Having a closer look at this strive for superiority we see that this power is in need of faithful vassals. Brzezinski has also seen this in 1997. He saw the EU, particularly France and Germany, complemented by Poland and Ukraine. This was meant to be the wedge towards the soft underbelly of Russia. The precision in following this script for years is still astonishing.
The US need the allegiance of the EU and its states in order to keep their domination and to lead the “war” against other states, a war stretching far beyond the usage of armies. Without the NATO, without the EU, deprived of the vassalage of European “elites” from politics, military, economy and society, the US would be forced to change their power and foreign politics. For many years it has now been an illusion to think that Europe had to pay the price in order to be protected against potential “enemies”. On the contrary: The close connection with the USA is now threatening Europe’s existence. Turning back is becoming the imperative for survival. Just imagine the US carrying their politics of confrontation with Russia too far, towards an open war, with the EU states and the European NATO states at their side. Then the complete destruction of Europe would be imminent. There is no point in pretending otherwise.
But if Europe said no to this confrontation with Russia, no to its further participation in it, no to a US hegemon… and yes to a multipolar world of states with equal rights – then this would be a very important step towards a global détente underlining the need for serious efforts of all parties towards peace and safety.

If Europe emancipated from the USA

The European “elites” are not yet prepared to emancipate from the US. Connections and obligations are still too strong. Still the trans-Atlantic networks are too influential. But projections based on an independent Europe are popping up more frequent, fuelled by the increasing realisation of the catastrophic internal state of the US, the fact that Europe is taken hostage for US-American interests, the realisation that this “alliance” is far from being a community of values and last but not least also with the continuous decline of this formerly so important superpower. There are examples in history after 1945. Think of General de Gaulle, of Willy Brandt’s Ostpolitik, the decision of Schröder’s government in 2003 to refuse participation in the Iraq war and to focus instead on a closer cooperation between Paris, Berlin and Moscow, the current Hungarian government’s courageous steps to rein in George Soros … and so forth.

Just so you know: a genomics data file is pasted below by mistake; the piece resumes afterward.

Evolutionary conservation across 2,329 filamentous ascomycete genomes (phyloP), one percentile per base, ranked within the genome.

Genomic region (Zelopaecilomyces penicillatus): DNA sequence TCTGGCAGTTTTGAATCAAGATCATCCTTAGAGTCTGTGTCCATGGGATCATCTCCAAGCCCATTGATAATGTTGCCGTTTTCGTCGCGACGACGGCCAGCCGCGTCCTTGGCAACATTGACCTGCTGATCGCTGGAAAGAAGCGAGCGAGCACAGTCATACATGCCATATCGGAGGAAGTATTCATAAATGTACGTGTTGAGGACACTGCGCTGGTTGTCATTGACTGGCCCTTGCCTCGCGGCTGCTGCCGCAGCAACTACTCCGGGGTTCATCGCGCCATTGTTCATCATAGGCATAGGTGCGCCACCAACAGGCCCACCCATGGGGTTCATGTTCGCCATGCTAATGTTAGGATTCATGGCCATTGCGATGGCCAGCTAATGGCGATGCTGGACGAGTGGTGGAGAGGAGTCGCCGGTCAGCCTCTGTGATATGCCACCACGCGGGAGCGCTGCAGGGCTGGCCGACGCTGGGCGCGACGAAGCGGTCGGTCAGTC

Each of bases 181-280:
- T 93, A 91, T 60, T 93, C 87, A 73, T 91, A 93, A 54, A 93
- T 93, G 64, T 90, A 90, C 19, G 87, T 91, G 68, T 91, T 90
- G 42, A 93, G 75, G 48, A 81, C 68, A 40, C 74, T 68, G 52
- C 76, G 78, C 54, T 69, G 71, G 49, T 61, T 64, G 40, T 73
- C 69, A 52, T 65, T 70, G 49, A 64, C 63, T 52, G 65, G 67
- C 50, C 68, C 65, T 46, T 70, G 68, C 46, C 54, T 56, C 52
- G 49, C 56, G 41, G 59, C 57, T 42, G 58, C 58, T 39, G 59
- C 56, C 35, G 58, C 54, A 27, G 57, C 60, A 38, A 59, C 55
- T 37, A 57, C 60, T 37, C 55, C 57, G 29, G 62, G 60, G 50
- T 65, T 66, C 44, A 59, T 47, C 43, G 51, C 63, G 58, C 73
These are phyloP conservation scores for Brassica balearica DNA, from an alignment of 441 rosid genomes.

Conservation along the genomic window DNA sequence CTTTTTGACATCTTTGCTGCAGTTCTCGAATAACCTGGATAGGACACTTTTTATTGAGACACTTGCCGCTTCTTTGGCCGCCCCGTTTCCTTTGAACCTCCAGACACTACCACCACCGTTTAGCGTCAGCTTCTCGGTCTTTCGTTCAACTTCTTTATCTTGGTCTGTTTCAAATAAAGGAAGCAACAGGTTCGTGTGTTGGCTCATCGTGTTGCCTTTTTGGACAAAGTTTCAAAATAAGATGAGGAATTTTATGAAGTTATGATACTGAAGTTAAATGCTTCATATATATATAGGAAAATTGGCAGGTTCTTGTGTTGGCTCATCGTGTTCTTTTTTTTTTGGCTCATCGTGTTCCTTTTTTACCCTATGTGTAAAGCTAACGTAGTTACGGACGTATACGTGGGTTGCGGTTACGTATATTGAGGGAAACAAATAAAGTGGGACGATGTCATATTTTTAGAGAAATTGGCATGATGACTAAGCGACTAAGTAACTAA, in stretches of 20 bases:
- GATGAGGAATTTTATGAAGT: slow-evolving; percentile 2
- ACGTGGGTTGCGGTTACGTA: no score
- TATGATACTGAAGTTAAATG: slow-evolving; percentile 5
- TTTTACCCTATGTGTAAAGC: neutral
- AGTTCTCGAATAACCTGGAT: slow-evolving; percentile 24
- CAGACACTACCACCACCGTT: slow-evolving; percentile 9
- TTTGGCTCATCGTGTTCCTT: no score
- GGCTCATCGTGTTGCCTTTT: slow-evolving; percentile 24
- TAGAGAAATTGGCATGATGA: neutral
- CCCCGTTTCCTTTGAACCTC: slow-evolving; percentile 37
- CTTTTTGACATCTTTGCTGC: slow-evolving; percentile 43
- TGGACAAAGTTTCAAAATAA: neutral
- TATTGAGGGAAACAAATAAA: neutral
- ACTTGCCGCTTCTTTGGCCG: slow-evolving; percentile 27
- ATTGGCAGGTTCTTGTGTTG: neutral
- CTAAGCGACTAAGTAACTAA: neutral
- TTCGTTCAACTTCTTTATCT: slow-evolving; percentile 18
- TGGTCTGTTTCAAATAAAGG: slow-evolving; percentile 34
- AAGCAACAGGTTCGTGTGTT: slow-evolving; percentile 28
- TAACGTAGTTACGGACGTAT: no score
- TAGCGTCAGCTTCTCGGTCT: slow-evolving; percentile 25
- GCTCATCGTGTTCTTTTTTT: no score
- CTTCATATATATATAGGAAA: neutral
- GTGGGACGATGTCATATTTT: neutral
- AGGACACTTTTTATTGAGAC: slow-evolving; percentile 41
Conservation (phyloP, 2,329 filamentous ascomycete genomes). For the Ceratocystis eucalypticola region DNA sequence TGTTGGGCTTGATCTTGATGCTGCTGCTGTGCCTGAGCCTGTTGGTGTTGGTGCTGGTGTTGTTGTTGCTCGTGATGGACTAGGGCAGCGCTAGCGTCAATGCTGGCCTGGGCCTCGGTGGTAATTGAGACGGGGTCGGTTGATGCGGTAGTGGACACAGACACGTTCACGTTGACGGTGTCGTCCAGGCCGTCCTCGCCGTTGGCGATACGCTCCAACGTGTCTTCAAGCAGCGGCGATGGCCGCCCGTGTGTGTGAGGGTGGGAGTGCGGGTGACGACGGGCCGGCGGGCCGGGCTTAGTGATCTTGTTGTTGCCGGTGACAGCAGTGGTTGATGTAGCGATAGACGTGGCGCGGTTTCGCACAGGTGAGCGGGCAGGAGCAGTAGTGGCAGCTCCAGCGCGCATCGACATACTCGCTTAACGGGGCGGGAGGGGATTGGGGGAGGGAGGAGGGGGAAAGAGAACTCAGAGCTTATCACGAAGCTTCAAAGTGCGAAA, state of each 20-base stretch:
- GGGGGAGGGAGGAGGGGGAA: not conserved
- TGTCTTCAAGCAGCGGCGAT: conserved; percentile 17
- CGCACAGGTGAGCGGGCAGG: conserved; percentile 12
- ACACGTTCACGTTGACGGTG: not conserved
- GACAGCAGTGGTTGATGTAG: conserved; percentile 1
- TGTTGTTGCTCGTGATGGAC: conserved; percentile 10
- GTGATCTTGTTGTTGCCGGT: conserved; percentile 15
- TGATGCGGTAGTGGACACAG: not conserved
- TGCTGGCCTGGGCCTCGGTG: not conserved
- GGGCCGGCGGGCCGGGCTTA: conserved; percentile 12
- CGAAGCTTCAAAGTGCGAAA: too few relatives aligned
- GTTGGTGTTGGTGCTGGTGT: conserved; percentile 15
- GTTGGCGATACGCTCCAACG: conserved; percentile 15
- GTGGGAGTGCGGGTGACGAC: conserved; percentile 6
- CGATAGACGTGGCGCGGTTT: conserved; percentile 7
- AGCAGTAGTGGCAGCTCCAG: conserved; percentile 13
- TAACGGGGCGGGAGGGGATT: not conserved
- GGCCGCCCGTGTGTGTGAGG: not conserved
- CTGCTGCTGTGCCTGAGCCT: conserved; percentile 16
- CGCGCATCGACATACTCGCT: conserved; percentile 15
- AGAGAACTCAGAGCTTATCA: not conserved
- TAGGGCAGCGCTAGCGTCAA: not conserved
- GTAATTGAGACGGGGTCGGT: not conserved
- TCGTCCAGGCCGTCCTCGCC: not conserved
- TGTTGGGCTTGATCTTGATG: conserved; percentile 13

Nobody demands the European states break their relationships with the US. But why shouldn’t it be an equal relationship among sovereign states like with any other state? It would be a blessing for the world and also for most people in the US if the requirements of the UN Charter and international law were fulfilled. There is no longer a justification for privileges for some states in the community of nations. The remains of the privileges of the victorious powers of World War II need to be discussed.

Europe needs a new “constitution”

Europe’s citizens have bad memories of a “Treaty establishing a Constitution for Europe” – justifiably. But today it could be a different story. Maybe like this: The best heads of Europe, independent thinkers and fellow beings, convene to discuss a constitution for Europe and to propose a draft for all European citizens. The draft guarantees the sovereignty of all European states, declares Europe a neutral continent and proposes forms of cooperation on a liberal, constitutional and democratic basis. An extensive public discussion and finally a referendum in all European states could be the consequence. In the states where a majority of citizens has agreed to the proposal, the legislative is required to adopt all stipulations of the constitution into national law. Before, all European states have passed laws regarding the referendum and declared that they will make their citizens’ decisions the legal basis of their acting in a binding law. The “Charta of Paris” of November 1990 could be the basis of their work. Then the heads of states and governments of all OSCE states convened, declared the end of the Cold War and promised an age of peace and welfare, equality and cooperation for all. Just a few years later this declaration had faded to nothing. 27 years later we are facing a prospect of general wreckage.
Time is pressing. Europe should urgently reflect its own substance.    •